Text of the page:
Watchmen is an unassailable classic, hailed for both its ability to deconstruct the entire superhero genre and for giving its characters such original traits and tics. And while it’s certainly not required knowledge in order to appreciate Watchmen in all its glory, it’s worth noting that all of the book’s key characters were adapted from relatively obscure heroes who, at the time, hadn’t been published in years. By 1983, DC Comics had acquired the defunct Charlton Comics library of characters, and Alan Moore and Dave Gibbons’ initial intention was to use these heroes to tell the story of Watchmen. Rorschach was Steve Ditko’s The Question, Nite Owl was Blue Beetle, Dr. Manhattan was Captain Atom, the Comedian was The Peacemaker, etc. In fact, the original pitch for Watchmen was called “Who Killed the Peacemaker?”
So with Doomsday Clock, the first sequel to Watchmen, the creative team of Geoff Johns and Gary Frank continued the tradition of mining the Charlton library to introduce new characters. “One thing that I thought Alan and Dave did so beautifully was they took these echoes of Charlton characters and one of the things that frees Gary and I up to do the story is to introduce new characters,” Geoff Johns told reporters at New York Comic Con.
Two of the new characters in question are a pair of escaped supervillains called the Mime and the Marionette. And just like all the other key players in the Watchmen universe, they come from the pages of old Charlton Comics.
“There are these old Charlton characters called Punch and Jewelee that kind of became the inspiration, just a touch of inspiration, just like Question was for Rorschach,” Johns said. “They only appeared in one comic, Captain Atom #85, which I have a copy of now. They’re very different characters but there’s an echo there and I thought it kept consistency with the rules they established. The rules they established, storytelling wise and just universe wise are something that we really are trying to maintain.”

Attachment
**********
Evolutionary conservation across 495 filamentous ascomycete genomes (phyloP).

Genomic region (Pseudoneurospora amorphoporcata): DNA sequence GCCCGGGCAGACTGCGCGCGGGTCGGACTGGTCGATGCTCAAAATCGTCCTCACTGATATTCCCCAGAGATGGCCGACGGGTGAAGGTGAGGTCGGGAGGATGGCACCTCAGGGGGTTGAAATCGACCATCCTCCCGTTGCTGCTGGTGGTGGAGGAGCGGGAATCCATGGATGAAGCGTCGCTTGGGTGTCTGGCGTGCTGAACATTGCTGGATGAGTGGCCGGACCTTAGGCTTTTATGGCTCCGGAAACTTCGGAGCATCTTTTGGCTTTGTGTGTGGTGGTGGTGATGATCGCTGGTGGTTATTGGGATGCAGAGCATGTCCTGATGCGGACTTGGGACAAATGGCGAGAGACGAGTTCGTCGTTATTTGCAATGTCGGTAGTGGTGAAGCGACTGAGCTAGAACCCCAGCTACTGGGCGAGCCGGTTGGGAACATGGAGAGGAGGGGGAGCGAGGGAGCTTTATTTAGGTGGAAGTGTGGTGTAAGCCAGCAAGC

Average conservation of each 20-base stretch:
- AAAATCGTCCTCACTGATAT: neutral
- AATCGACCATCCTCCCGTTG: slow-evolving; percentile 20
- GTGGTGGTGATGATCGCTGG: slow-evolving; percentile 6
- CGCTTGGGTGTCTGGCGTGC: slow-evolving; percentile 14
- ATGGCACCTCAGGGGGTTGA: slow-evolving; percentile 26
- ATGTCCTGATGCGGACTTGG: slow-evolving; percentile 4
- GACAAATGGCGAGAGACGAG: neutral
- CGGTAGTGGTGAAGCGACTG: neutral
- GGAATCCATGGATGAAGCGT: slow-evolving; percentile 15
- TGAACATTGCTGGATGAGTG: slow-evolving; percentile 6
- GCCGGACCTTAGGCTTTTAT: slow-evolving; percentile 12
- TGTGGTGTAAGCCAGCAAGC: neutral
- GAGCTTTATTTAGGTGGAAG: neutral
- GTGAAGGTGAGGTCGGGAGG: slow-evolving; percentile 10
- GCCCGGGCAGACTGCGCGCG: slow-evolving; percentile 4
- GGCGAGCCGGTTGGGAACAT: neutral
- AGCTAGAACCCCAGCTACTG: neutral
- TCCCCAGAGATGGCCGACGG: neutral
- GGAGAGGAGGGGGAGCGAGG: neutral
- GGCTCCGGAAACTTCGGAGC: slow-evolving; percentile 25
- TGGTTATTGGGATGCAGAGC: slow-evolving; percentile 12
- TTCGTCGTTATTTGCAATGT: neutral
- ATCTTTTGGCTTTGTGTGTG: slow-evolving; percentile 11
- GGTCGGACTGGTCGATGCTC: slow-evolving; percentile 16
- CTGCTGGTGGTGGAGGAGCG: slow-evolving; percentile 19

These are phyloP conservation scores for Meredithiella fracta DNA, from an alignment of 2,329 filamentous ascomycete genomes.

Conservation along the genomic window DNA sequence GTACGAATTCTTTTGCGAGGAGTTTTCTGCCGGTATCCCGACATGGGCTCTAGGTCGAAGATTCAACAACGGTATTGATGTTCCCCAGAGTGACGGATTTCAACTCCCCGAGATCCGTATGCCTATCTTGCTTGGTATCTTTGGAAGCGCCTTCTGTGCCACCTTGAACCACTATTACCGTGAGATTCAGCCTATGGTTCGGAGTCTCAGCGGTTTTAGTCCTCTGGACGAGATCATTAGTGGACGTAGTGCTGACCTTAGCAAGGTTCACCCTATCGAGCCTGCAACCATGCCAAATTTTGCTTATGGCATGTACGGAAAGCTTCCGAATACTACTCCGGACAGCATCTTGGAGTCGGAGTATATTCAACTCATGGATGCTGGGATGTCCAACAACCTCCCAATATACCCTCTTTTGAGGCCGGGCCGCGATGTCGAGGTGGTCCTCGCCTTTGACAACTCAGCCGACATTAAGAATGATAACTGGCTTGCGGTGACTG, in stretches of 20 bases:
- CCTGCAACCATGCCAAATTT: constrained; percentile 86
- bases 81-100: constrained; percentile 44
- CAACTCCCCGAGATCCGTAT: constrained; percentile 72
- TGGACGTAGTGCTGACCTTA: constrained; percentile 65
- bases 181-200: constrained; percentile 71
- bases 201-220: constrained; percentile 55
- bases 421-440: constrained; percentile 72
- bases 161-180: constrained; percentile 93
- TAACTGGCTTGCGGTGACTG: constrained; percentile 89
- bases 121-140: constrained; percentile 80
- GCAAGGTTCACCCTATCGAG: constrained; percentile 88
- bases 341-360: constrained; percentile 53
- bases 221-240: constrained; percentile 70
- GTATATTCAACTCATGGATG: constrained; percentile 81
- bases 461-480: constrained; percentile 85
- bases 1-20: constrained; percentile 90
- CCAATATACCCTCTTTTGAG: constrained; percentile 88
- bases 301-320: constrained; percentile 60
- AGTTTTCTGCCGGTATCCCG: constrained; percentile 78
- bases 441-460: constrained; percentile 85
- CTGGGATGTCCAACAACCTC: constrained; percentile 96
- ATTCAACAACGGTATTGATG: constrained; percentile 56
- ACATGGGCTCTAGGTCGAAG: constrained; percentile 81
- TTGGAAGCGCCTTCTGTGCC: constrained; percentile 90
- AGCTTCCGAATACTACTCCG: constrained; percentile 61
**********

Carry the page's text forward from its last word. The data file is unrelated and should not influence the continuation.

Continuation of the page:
These aren’t throwaway characters, though. “Some of my favorite characters, like Mime and Marionette, are a blast to write just because they’re so out of their minds,” Johns said. “But I think also you’ll learn why they’re there, what the story is with their son, who Marionette when they were arrested, she was pregnant and delivered their child in prison.”
Captain Atom #85 introduced Punch and Jewlee, two crooks who use high tech (possibly alien) devices to get their way. Like so many Charlton Comics of the era, “The Strings of Punch and Jewelee” has awesome Steve Ditko artwork. Punch has boots that allow him to walk on air and “sting strings” that are like electrified lassos, while Jewelee has a hypnotic gem that gives her mind control powers. These are certainly different from what the Mime and Marionette are capable of, but as Johns says, you can see the “echoes” of the original characters.
The actual Punch and Jewelee duo was also revived recently in the pages of Tom King and Mikel Janin’s Batman. During the “I am Suicide” arc, which saw Batman leading his very own Suicide Squad-style team to Santa Prisca to recover the Psycho-Pirate from Bane (it’s a long story), Punch and Jewelee were recruited by the Dark Knight for an infiltration mission deep into the supervillain’s base of operations. The mission is a resounding success, and the duo make it out alive. We’ve not seen them since that story, but perhaps their analogs in Doomsday Clock mean DC has bigger plans for the original duo of maniacs as well.
It’s not clear yet if there will be room for more Charlton homages with new characters in upcoming issues, but so far Doomsday Clock is off to the right start.